If my life story were a game, it would be a cross between ...
Neverwinter Nights: Shadow of the Betrayer, Animal Crossing, Professor Layton and the Curious Village
Most people know me as a (check all that apply) ...
Student, Teacher, Researcher, Lifelong Gamer
When it comes to my game-making career, I'm ...
a newbie (no game experience ... yet!)
Kinds of games I’m best known for making or want to be known for making someday (check all that apply) ...
Alternate reality games, iPhone / iPad games, Mobile games, Active / motion sensor games, PC Games - single player, PC Games - multiplayer, Art and Experimental games, Educational games
Will collaborate for
Creative fulfillment and fun, Experience and mentorship, A chance at a Nobel Prize
Anything else you want to say about the kinds of projects or people or organizations you’d like to work with?
I'm mainly interested in educational games but not just those related to math and science. I think literature, film, and philosophy could be interesting to play with in an interactive environment.
In general, I think many of the educational video game efforts coming out of academia so far have been rather low impact and many of those outside of academia focus heavily (and often ineffectually) on basic math and science instead of a broad range of topics. In both cases they also usually aren't that fun to play. I want the best of both worlds...
Games you’ve worked on ...
Ask me in a few years! Maybe also ask me if I've finished my PhD yet ;) In all serious, I've mostly done experiments in cognitive science related to classroom activity and memory. I'm an intermediate programmer, but I'm new to the game scene-making scene.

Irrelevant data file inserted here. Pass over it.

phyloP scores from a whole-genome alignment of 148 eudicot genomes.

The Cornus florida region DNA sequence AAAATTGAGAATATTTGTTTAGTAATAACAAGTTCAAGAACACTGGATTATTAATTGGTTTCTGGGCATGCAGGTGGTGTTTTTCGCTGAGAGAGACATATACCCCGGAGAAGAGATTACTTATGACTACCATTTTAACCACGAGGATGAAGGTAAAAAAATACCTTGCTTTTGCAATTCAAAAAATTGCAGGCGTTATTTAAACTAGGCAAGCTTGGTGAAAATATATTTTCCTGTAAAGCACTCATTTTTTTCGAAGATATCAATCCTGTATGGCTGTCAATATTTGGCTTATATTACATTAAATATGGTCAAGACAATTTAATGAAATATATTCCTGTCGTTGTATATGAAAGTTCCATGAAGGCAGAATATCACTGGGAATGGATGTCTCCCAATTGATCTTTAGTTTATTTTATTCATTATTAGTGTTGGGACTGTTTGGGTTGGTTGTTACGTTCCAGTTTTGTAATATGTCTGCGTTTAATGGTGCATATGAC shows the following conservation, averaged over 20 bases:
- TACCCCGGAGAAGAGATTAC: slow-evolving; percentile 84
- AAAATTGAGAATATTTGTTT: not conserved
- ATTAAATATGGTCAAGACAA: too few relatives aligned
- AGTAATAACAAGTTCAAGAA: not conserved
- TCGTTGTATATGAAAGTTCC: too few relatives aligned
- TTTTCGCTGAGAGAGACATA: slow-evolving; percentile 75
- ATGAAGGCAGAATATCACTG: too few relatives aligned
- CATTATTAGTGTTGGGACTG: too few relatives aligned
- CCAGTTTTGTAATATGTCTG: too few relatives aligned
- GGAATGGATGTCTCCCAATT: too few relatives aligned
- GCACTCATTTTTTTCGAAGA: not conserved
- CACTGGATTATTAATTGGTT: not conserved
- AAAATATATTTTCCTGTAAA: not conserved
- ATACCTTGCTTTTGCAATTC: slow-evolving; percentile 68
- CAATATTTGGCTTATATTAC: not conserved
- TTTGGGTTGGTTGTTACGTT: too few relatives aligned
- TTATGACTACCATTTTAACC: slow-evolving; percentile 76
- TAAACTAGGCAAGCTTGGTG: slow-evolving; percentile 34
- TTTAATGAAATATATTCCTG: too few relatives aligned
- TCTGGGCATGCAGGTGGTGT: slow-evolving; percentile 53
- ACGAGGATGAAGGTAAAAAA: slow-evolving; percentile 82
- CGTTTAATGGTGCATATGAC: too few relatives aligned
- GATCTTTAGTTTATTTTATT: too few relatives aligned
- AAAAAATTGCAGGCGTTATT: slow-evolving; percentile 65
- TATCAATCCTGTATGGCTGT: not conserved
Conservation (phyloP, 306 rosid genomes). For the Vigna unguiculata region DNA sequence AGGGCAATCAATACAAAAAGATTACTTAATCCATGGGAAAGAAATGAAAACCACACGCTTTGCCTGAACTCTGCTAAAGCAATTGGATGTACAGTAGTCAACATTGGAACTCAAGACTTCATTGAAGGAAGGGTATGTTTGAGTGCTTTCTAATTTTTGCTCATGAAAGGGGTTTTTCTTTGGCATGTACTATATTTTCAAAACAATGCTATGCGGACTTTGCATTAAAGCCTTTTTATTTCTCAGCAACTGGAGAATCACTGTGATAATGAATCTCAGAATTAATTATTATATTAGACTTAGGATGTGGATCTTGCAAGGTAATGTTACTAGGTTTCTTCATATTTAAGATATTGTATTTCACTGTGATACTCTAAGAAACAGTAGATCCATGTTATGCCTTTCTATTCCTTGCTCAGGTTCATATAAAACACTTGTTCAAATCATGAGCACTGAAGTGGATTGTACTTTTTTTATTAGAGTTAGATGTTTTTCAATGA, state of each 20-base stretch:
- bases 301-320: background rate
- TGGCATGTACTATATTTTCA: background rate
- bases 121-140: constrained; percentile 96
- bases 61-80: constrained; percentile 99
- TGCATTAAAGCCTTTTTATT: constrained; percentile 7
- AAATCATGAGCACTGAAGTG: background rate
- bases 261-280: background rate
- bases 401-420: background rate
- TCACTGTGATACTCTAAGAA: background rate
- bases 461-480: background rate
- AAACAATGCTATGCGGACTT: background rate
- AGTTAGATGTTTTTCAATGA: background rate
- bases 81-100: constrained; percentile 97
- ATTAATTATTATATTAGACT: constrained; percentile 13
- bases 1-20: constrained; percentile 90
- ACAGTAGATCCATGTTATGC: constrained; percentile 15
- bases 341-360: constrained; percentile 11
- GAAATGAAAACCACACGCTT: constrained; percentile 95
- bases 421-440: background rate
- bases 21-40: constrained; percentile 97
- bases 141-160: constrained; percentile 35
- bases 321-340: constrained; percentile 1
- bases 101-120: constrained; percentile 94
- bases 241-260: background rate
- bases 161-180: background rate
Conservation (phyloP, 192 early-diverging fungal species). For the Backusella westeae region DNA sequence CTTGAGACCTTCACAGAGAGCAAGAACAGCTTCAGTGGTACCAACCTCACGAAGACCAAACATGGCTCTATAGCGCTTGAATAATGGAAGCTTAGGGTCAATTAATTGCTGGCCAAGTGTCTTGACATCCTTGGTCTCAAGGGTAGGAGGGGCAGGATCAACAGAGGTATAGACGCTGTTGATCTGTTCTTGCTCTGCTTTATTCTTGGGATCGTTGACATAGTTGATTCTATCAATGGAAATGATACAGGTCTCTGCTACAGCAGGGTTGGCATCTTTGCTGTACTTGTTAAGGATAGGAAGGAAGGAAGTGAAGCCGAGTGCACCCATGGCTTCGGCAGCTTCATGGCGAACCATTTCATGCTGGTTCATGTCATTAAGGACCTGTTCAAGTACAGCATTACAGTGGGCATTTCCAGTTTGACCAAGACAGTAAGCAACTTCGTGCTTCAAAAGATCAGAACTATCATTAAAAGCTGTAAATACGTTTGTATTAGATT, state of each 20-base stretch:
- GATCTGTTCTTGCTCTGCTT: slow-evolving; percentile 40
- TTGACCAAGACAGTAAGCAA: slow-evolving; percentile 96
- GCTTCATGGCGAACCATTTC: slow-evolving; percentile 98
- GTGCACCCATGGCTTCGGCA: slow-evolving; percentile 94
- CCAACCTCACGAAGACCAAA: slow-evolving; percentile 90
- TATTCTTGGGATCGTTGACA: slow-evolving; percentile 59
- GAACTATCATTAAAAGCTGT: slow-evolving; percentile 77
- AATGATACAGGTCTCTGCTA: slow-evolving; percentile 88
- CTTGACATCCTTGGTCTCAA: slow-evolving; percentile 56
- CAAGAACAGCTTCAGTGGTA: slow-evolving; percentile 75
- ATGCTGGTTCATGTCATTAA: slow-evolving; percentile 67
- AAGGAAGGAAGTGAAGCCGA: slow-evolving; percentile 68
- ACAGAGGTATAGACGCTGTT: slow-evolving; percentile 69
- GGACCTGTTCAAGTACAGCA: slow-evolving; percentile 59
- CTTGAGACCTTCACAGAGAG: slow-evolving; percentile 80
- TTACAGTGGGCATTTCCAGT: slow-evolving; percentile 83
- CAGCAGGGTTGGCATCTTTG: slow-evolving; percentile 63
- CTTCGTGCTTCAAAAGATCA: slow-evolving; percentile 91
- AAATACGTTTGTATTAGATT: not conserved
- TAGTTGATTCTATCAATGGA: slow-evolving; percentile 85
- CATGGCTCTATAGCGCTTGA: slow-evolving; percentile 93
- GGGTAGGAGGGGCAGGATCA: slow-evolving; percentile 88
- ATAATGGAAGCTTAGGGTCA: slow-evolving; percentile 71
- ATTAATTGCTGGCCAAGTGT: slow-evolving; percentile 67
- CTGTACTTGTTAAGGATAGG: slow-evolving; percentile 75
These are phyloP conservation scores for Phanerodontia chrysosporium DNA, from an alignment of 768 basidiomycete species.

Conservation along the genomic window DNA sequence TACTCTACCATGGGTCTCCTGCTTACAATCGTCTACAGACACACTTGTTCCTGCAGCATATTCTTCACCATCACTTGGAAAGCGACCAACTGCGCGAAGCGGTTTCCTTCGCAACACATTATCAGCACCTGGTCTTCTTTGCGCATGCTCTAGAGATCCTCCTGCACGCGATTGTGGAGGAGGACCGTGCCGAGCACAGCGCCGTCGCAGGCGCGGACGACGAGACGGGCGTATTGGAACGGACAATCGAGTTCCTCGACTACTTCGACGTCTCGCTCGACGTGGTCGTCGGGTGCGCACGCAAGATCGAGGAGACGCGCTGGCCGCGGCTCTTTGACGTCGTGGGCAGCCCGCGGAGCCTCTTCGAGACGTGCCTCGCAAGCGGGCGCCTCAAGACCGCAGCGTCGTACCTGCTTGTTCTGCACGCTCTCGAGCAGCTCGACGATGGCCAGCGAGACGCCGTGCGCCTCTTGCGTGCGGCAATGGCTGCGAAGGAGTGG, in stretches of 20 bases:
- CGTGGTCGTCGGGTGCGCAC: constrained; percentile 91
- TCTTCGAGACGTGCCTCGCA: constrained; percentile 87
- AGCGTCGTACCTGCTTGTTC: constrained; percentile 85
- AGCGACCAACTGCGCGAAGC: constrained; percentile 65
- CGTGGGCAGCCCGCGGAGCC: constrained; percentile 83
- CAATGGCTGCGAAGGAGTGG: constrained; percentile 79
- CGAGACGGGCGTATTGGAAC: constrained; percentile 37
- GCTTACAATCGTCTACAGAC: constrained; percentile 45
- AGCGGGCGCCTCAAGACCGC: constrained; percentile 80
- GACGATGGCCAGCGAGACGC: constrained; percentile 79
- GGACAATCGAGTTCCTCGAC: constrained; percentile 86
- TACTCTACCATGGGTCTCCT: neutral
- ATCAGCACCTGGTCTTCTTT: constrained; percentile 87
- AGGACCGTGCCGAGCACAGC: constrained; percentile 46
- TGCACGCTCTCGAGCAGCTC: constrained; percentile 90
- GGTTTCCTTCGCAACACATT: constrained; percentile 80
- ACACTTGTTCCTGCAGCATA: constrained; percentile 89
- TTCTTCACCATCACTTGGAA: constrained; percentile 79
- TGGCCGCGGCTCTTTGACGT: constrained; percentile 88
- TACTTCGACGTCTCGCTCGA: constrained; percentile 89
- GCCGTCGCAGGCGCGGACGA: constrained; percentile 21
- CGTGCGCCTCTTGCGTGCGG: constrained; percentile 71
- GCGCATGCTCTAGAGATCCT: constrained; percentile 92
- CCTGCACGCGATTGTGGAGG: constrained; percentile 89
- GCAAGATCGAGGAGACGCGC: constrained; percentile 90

What abilities would you bring to a collaboration?
I'm a PhD student/researcher in Cognitive Science and Education at the University of Indiana, Bloomington. I can run statistical analyses, perform experiments, and concoct crazy models and simulations. I complete what I start, so I can publish and present to my colleagues. I'm also a lifelong gamer, so I'm keenly aware of the need to make games that are actually fun to play.
Three games you’ve played that have changed your life:
Neverwinter Nights: my first exposure to RPG mechanics that really "hooked" me (the Final Fantasy series made more of an impact on my brother than me); Animal Crossing: why is "boring" real life activity so much fun in a virtual environment? It struck me here (and relatedly in the Sims) that there's something special about games. Age of Empires: actually helped me on some history tests in grade school ;) but more importantly marked the first time I took seriously the idea that you could learn "important" topics in a real, actually fun video game.
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